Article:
Possible factors abound. Major web search engines, striving for top-notch, state-of-the-art ranking quality, account for hundreds of different ranking factors.
So-called text factors depend on the document, the query, or the entire document collection text. Typical factors include:
- How many times did our keywords occur within the matched document?
- How many times were they repeated in the query?
- How frequently does every keyword occur in the entire document collection?
- Do the keywords occur in the document in exactly the same order as they occur in the query? If not, are they at least close to each other, or are they scattered all around the document?
- Where do they occur: in the title field, or in the main content field, near the beginning, or near the end?
- Did we match the query keyword form exactly, or is it a stemmed match?
- In how big a font was a keyword written on the HTML page?
Answers to questions such as these provide text-based factors that a search engine can use to compute its magic relevance value.
Nontext factors are important as well. On a forum site, you might want to boost posts made by moderators in the search results. Or users with lots of hard-earned karma. Or threads that were unusually trafficked. Or, as is usually the case in production, all of the above. On a news site search, an important nontext factor is how recent the found document is. One well-known web search factor is PageRank, which is also a nontext factor. The text in a hyperlink (URL) could arguably be either a text factor or a nontext factor.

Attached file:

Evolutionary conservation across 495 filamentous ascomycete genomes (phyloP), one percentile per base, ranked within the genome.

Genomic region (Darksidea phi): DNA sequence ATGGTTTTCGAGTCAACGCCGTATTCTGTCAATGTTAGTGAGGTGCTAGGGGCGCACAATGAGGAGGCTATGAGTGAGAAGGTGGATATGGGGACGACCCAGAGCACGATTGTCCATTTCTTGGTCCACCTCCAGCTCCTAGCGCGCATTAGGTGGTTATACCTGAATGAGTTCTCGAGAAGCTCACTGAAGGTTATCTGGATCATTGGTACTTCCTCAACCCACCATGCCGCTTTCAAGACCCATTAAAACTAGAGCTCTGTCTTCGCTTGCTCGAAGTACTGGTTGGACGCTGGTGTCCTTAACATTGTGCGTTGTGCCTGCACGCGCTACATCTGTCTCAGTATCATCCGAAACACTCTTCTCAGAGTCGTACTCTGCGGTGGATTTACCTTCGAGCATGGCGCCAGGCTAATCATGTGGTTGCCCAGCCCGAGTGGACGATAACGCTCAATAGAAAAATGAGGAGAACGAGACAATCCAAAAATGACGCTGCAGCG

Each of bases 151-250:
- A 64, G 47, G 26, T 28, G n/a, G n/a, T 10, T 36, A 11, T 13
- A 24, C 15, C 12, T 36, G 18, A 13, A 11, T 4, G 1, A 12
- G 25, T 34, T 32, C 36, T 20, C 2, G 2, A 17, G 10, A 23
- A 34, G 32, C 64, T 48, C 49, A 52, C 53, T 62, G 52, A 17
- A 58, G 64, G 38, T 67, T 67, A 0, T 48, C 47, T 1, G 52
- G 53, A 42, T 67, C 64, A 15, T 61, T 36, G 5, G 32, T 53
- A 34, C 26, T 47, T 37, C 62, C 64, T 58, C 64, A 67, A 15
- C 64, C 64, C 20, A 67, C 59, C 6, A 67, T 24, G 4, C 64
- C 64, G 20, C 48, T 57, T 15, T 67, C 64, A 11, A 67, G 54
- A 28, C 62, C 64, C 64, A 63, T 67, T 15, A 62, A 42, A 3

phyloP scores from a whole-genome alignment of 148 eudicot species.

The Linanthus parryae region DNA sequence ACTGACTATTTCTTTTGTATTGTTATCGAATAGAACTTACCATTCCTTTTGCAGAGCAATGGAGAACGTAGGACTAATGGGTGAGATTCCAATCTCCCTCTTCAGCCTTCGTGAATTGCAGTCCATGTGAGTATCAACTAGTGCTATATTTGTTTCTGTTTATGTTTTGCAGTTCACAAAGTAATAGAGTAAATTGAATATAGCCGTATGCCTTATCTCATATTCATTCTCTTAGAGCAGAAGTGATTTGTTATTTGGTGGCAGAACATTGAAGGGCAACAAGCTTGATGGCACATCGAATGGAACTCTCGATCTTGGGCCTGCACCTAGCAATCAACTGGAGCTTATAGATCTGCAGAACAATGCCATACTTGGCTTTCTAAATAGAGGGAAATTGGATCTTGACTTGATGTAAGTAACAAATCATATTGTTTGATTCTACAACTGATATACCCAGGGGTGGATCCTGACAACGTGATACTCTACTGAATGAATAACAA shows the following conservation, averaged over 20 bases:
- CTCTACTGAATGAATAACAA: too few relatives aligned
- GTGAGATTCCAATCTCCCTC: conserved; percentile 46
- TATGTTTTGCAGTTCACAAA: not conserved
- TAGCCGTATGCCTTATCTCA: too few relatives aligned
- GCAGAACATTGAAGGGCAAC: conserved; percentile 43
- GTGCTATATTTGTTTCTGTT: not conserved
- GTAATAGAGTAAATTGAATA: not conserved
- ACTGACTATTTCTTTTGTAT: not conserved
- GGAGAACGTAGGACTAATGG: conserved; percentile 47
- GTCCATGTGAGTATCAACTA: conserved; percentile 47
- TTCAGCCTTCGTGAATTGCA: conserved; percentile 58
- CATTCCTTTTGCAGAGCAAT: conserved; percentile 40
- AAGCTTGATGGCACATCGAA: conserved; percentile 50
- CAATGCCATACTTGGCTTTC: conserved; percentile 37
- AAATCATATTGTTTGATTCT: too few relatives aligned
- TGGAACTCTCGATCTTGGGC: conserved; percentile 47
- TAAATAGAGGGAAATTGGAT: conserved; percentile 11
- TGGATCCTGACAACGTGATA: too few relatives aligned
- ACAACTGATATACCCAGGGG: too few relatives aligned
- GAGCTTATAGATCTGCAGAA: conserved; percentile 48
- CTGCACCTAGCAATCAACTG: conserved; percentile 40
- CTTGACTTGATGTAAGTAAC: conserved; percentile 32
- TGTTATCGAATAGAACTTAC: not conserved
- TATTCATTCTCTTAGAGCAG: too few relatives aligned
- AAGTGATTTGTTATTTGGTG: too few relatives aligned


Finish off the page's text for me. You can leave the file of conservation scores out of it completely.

Ranking factors are different from sorting conditions, even though in the end they serve the same purpose (ordering the search results), and might use the very same data. Factors affect weights, and therefore the ordering of the results, but in a not-so-obvious way, whereas sorting conditions are used strictly for ordering.
To understand the distinction I’m making, consider a search on a news site. Assume that we can compute a text-based weight ranging from 0.0 to 1.0, and that we also have a publication date. When we boost our text weight by 0.1 for last-day articles, 0.05 for last-week articles, and 0.02 for last-month articles, it’s a weighting factor. However, it’s just one of the factors, and highly relevant matches posted a year ago will be able to outweigh barely relevant ones posted minutes ago. But we can also use the very same date as our primary sorting condition so that results from yesterday are guaranteed to come before results from last year, no matter what their text-based relevance rank (weight) is. We’re using the very same data, maybe even in the very same manner (sorting with that date-based 0.1/0.05/0.02 boost), but now it’s a sorting condition, and not a weighting factor.
One famous text-based ranking function is called Okapi BM25 (or BM25 for brevity). It was developed back in the early 1980s, but is still in wide use. The key idea of BM25 is to rank documents higher if they have rare keywords and if they have many occurrences of a keyword. The BM25 weight is computed as:
- W is the number of keywords.
- TF(i) is term frequency, that is, the number of times the ith keyword occurred in the document being ranked.
- IDF(i) is inverse document frequency, that is, a normalized frequency of the ith keyword in our entire document collection.
- N is the number of documents in our entire collection.
- n is the number of documents that match the ith keyword.
- DL is the current document length.
- avgDL is the average document length in our collection.
- k and b are magic constants (e.g., k = 1.2, b = 0.75).